And what we saw today was the state bringing on Ginteva, a national corporation listed on NASDAQ. That is who Cindy Anthony works for -- records to absolutely refute Cindy Anthony's testimony that she -- and I've got the quote here for you -- "If those searches were made, I made them." She was asked directly, specifically, about the day the deadly computer searches were made how to make chloroform, to break necks, ruptured spleen, turning household items into weapons, Candy. They gave her precise minutes the searches were made. And she says under oath, if those searches were made, I did it. I was home that day.

Well, today the state brings in the record keeper from Ginteva to show Cindy was working at her computer. It is password sensitive. In fact, she was updating patients' histories in her computer at those exact times. Which -- bottom line -- tot mom and her defense attorney Jose Baez set her own mother up for perjury charges.

CROWLEY: I was going to ask you that, that sort of would seem to come next and there's nothing quite so brutal as facts. And it now seems to me that perhaps going into what will be final arguments -- you tell me -- who has the edge going into this? You've watched this trial. In the end, the last moments count, don't they?

GRACE: Yes, they really do, because it's funny how it works that way, Candy. You go through weeks and weeks of trial. You want to get the last word into the jury because it will be ringing in their ears when they go out to the jury room to deliberate. In this case, the state has the burden. They have the choice of starting opening statements. The defense in the middle and the state at the end.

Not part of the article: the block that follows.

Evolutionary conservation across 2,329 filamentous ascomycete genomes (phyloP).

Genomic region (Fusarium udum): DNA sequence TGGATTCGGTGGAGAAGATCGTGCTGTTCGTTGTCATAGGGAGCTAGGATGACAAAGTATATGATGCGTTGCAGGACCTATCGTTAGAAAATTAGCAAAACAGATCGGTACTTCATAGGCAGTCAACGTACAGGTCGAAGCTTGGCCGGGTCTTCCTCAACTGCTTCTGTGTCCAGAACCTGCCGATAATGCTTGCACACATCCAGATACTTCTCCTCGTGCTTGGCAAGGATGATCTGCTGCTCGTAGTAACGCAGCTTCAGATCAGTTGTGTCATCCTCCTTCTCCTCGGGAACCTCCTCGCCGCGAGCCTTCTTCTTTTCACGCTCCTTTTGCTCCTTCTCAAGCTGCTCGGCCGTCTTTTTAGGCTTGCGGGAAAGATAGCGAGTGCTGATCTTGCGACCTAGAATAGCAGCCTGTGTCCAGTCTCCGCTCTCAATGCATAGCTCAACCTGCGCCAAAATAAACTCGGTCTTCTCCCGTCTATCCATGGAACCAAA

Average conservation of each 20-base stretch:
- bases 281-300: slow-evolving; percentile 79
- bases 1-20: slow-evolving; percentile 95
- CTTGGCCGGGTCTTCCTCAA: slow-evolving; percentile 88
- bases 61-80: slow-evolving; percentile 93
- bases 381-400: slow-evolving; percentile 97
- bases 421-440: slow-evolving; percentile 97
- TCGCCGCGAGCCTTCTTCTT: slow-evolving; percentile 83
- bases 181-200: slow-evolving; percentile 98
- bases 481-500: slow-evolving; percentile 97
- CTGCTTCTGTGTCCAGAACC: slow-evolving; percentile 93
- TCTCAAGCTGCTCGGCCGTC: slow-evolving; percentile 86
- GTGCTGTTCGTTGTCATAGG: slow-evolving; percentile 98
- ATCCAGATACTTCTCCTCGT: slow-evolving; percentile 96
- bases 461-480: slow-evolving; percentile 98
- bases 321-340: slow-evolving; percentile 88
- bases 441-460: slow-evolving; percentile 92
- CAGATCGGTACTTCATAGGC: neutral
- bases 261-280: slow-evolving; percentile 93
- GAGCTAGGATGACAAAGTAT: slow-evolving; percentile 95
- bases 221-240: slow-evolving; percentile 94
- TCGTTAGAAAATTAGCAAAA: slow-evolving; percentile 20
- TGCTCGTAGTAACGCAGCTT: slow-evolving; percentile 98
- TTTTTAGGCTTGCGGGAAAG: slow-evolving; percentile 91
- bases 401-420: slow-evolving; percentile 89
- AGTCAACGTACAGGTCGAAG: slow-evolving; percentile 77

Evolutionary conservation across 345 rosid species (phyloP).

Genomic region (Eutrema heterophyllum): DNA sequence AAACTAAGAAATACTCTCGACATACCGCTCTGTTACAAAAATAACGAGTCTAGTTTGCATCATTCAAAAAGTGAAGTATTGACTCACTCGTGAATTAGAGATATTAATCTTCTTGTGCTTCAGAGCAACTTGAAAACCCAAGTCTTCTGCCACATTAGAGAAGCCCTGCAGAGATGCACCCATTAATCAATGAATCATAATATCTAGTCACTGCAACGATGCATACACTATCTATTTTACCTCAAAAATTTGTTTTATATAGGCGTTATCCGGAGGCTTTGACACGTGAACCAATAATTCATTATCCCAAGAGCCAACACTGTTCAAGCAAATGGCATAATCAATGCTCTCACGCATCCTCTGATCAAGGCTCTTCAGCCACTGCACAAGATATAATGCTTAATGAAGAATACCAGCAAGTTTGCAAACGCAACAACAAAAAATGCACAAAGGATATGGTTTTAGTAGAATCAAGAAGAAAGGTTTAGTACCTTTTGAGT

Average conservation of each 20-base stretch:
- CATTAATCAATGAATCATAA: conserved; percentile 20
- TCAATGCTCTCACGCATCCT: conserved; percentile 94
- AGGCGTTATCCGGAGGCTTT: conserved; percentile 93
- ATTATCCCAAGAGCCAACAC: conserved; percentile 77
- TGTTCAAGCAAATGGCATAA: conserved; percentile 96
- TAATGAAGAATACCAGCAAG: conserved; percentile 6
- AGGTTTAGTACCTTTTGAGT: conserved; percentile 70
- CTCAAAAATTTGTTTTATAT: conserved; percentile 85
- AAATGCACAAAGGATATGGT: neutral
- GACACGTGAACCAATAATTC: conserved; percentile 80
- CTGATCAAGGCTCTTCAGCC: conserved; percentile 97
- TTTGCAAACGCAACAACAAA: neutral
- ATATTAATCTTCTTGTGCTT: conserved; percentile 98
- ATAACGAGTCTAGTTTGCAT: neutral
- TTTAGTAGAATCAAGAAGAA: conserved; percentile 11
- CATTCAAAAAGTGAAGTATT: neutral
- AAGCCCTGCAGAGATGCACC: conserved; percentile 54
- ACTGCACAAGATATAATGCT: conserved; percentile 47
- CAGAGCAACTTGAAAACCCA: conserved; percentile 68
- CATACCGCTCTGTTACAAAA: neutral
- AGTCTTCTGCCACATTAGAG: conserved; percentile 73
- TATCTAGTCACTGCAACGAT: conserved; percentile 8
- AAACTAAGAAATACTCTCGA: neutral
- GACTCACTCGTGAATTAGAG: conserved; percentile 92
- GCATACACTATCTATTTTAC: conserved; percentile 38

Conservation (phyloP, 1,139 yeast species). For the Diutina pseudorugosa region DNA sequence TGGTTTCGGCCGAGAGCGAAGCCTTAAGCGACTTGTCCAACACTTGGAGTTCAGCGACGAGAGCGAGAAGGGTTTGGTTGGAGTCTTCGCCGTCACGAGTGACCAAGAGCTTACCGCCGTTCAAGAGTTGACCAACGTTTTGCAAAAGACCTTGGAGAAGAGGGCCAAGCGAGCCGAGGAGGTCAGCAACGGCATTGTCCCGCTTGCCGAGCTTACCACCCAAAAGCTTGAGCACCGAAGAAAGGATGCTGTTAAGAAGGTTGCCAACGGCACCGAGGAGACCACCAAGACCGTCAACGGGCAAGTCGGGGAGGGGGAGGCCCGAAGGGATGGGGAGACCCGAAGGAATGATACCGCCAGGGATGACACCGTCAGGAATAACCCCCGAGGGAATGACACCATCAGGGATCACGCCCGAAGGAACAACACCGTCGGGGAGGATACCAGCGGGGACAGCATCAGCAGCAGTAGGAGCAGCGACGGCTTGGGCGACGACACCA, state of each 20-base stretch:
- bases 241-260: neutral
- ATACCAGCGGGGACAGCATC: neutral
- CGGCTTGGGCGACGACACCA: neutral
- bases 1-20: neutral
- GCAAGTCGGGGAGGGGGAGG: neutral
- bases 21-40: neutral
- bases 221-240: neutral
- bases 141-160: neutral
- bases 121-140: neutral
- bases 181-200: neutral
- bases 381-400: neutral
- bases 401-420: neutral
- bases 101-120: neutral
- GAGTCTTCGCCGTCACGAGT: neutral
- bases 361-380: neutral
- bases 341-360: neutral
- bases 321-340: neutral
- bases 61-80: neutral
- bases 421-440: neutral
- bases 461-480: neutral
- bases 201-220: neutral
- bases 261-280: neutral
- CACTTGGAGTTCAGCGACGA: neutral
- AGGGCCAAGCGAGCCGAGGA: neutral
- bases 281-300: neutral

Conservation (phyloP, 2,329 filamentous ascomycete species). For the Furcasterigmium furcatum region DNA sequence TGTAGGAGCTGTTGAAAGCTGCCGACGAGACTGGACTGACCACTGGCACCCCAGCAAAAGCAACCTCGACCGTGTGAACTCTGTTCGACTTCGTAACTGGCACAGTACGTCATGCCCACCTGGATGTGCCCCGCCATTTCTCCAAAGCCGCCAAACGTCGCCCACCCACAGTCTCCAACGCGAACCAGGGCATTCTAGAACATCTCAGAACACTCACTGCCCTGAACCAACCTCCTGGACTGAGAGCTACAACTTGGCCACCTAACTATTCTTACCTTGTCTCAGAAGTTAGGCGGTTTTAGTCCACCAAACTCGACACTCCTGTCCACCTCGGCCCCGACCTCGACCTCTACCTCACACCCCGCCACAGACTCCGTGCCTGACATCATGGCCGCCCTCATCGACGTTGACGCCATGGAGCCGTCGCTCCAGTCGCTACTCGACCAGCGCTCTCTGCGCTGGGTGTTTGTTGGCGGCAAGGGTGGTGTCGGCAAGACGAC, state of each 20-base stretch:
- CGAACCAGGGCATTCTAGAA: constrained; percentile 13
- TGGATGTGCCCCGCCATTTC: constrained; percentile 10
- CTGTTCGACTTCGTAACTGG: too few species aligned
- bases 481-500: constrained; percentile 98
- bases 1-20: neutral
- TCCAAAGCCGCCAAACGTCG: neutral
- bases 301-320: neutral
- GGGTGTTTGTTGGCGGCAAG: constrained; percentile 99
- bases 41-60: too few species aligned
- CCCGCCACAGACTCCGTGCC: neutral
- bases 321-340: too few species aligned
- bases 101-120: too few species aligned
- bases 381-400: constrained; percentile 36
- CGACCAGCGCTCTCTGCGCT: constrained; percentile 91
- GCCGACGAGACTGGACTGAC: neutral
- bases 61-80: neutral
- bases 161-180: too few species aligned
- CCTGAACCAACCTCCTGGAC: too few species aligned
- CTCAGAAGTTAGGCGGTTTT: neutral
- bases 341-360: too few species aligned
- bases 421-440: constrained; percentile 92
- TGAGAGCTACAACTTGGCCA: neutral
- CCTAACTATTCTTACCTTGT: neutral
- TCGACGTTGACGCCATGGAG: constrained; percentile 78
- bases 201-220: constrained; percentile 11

Or as they often do, they reserve the opening/closing argument and save it all for the end, so they will have the final strong word to the defense. What we've seen now, Cindy Anthony was one of the best witnesses for the state. So, they don't want to destroy her. They want her for the credibility of their own case.

But what we have seen -- and this is how it would strike me as a juror, tot mom used her mother, set her up for perjury to take the rap, blamed her father of sexual abuse. And as George Anthony cried on the stand, tot mom smirked. And her brother Lee claiming he also sexually molested her and then they never asked Lee about that when they finally put him on the stand. They used every Anthony family member to tot mom's benefit, and to their detriment.

That's how it would strike me as a juror.

CROWLEY: Closing arguments are Sunday. Help us -- tell us about juries. Help us read this jury. You see so much of people saying, well, if they come in quickly, that means it's a decision of guilty, or if they take a long time it means it's going to be not guilty. So, help us with those sorts of statements we hear al the time on TV and elsewhere.

GRACE: Yes. Well, let me throw a technical legal phrase at you, Candy.


GRACE: All that is complete B.S., all right? Because I tried somewhere over 100 cases and I've heard all that, too. And I've had juries out for a long time and juries out for an hour or so.

I remember one night, Candy -- this is right down the street from CNN Center -- we kept a jury out until midnight. At about 10 to 12:00, I walked in from my office and said, hey, let's order them a pizza for Pete's sake. And right then, we heard the buzzer ring that they had a verdict.